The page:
Now lets move to higher levels of complexity. Some behaviors might be dependent in some aspect on genes. Some studies suggest that all humans make similar eye rolls when picking up children. Perhaps this is a “behavior” that is coded for in some way by the genes. The evolutionary pathway to this behavior seems to be plausible.

But what about more complex behaviors such as human mate selection? Is human mate selection about passing on “selfish genes”? Could genes really have agency? Even Dawkins admits “selfish genes” are a metaphor to describe evolutionary outcomes. The problem is that when we get to a certain level with the genus homo (I’ll avoid the lumper splitter problems for now), mind begins to emerge and act as a means of shaping behavior in a cognitive fashion. Put a group of people together and they create an ordered system of adaptation based on material provisioning and ordered systems of symbolic interaction. Though it is probably bad form to use the word in the presence of sociobiologists, this is culture. Once culture emerges, the pressure of selection on a purely environmental level ceases.

So, in the real world we have multiple genes coding for multiple possible outcomes in phenotypic expression, being shaped by the environment. Any behavior is highly mediated by culture, and culture in turn shapes the environment. Clifford Geertz suggested that in fact mind/evolution is an interactive process. Once you have “mind”, mind acts on physical evolution and physical evolution acts on mind. There is no mind without culture and the ability of an acultured person to exist is impossible.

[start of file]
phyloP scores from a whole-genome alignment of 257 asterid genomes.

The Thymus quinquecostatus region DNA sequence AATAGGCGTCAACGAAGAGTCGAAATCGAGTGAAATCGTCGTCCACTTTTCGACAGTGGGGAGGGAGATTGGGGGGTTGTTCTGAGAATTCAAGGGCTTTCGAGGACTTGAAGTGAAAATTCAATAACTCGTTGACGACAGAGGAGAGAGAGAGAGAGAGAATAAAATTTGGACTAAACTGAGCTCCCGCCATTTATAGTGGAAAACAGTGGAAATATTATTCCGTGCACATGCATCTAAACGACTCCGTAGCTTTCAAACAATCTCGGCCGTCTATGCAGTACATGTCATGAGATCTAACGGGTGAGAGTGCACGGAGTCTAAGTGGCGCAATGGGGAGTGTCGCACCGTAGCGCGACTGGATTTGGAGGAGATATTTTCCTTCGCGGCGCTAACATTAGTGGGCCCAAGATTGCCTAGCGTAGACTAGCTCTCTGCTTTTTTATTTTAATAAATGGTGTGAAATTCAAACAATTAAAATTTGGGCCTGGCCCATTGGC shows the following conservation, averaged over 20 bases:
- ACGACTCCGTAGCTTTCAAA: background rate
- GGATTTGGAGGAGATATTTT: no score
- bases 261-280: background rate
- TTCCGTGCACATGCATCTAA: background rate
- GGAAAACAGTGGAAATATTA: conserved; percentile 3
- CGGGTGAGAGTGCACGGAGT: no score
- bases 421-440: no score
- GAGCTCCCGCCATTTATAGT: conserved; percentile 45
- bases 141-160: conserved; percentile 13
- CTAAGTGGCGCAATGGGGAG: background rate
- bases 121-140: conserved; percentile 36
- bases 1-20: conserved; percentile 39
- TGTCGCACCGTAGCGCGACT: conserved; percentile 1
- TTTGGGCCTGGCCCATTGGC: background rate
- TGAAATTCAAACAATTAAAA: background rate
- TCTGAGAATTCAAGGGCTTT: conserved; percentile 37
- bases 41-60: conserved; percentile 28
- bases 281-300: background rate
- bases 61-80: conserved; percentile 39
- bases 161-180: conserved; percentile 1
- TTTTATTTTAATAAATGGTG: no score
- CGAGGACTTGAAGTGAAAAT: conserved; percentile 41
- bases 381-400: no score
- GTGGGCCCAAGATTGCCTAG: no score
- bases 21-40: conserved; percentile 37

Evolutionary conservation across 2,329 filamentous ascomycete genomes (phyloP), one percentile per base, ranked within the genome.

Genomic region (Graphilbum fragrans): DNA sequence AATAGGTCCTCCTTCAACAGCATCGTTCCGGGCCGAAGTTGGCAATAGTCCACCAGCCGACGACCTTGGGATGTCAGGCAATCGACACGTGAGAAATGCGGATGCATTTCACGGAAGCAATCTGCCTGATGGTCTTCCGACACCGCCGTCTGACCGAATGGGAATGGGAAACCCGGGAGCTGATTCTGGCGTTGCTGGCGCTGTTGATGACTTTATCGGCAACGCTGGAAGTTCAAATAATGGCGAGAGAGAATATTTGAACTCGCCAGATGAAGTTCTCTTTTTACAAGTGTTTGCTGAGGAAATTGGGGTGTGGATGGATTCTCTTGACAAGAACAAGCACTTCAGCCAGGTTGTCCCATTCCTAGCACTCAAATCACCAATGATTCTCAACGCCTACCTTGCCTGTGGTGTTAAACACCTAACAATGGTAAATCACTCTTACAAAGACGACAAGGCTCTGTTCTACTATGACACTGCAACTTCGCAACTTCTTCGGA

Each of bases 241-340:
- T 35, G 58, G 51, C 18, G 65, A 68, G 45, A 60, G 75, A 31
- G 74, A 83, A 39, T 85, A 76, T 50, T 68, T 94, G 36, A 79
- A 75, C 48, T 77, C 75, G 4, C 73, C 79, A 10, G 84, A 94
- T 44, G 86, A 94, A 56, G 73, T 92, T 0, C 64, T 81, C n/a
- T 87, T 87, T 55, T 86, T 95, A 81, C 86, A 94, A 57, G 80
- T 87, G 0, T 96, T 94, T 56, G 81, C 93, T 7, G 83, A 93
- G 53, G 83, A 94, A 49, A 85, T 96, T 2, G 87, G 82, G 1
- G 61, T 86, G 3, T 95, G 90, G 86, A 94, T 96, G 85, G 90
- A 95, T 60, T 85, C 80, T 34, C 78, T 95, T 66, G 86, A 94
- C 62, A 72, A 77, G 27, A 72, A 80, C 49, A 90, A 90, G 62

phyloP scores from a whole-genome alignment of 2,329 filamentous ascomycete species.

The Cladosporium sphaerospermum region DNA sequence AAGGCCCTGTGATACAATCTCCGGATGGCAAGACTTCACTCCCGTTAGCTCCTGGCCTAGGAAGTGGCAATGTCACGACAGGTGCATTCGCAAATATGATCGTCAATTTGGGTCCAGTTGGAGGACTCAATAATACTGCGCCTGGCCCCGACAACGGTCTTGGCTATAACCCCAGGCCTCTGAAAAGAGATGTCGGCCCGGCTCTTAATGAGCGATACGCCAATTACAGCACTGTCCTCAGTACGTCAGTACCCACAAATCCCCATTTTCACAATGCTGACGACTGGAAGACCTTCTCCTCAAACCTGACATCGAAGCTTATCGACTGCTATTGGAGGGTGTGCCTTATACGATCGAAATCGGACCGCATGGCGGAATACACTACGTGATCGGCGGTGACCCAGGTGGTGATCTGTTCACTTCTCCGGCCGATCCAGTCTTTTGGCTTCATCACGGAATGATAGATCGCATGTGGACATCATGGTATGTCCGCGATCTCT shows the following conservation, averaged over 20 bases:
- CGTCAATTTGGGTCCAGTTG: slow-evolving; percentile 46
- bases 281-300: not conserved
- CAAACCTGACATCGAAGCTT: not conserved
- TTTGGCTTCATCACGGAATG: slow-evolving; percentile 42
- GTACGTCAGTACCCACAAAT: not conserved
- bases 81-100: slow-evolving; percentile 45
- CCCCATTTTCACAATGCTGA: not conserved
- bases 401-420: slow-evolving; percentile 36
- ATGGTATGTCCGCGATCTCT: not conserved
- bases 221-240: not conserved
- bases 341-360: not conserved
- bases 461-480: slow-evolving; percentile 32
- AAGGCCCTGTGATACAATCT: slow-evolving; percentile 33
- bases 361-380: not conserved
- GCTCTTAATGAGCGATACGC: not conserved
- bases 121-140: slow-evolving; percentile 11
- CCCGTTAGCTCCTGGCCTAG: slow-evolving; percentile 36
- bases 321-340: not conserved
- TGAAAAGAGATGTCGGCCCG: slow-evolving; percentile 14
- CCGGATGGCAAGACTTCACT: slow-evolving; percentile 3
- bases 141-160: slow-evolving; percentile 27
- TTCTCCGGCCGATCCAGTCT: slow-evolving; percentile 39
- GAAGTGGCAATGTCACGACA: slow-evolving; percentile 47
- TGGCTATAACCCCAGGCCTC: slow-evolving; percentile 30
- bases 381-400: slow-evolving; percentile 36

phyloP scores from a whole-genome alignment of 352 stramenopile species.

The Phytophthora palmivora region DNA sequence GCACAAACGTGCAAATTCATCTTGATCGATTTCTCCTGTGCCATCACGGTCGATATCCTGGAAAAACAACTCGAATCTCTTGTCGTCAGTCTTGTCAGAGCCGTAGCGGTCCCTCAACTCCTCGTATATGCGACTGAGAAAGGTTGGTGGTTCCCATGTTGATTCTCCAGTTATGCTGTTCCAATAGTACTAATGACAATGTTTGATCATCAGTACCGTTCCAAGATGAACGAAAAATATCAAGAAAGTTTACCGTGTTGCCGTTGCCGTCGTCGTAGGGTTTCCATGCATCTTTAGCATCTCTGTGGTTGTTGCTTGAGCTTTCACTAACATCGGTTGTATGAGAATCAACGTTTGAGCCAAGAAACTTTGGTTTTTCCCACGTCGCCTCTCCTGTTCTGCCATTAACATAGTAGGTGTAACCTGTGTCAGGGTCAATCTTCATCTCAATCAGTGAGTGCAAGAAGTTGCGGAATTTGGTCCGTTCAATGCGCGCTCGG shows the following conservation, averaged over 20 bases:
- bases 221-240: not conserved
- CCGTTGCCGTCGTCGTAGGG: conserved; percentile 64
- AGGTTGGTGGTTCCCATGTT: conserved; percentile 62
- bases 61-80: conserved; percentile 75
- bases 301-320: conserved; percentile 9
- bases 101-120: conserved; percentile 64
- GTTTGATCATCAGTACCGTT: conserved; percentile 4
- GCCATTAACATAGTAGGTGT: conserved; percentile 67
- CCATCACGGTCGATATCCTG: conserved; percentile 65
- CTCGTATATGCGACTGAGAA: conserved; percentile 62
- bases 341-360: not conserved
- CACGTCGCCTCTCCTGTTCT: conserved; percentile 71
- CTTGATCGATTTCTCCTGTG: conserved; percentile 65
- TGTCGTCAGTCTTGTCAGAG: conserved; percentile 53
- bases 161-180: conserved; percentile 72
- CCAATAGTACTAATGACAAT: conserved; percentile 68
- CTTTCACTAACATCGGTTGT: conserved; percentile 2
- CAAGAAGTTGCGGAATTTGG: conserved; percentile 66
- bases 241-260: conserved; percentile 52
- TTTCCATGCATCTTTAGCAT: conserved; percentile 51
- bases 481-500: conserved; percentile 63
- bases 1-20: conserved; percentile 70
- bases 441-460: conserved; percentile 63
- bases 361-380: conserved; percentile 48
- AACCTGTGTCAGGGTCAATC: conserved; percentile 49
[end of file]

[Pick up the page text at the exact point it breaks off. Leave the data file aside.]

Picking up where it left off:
So what gets selected for in “culture” when it comes to mate selection? Who does the selecting? Under what set of rules? Soem groups may practice exogamy-others endogamy. Some may develop matirlineages and horticulture, others patrilineages and pastoralism. Marriages may be made to cement kinship alliances and kinship rules do not always follow biological rules. In some cases, individuals may have some choice in selection and reproduction, in others they have none or little choice.

To use a rough analogy we can think of a kite flying in the air. We can think of the genotype as the kiteholder, the string the link from genotype to kite and the wind that blows the kite as the rough equivalent of environment and culture. Sometimes, in spite of all of this, the string may be very tight and the connection between genotype, phenotype and behavior very strong and not very amenable to cultural and environmental pressures. At other times, the kite seems to move all on its own, far away from the genotype, and with enough time, makes the genotype move.

Sociobiologists always seem to offer reductionist explanations, suggest one way causation and frankly, totally ignore culture-in either its material or symbolic aspects. It often comes wrapped in some cutesy grand narrative that doesn’t hold a lot of water when carefully examined.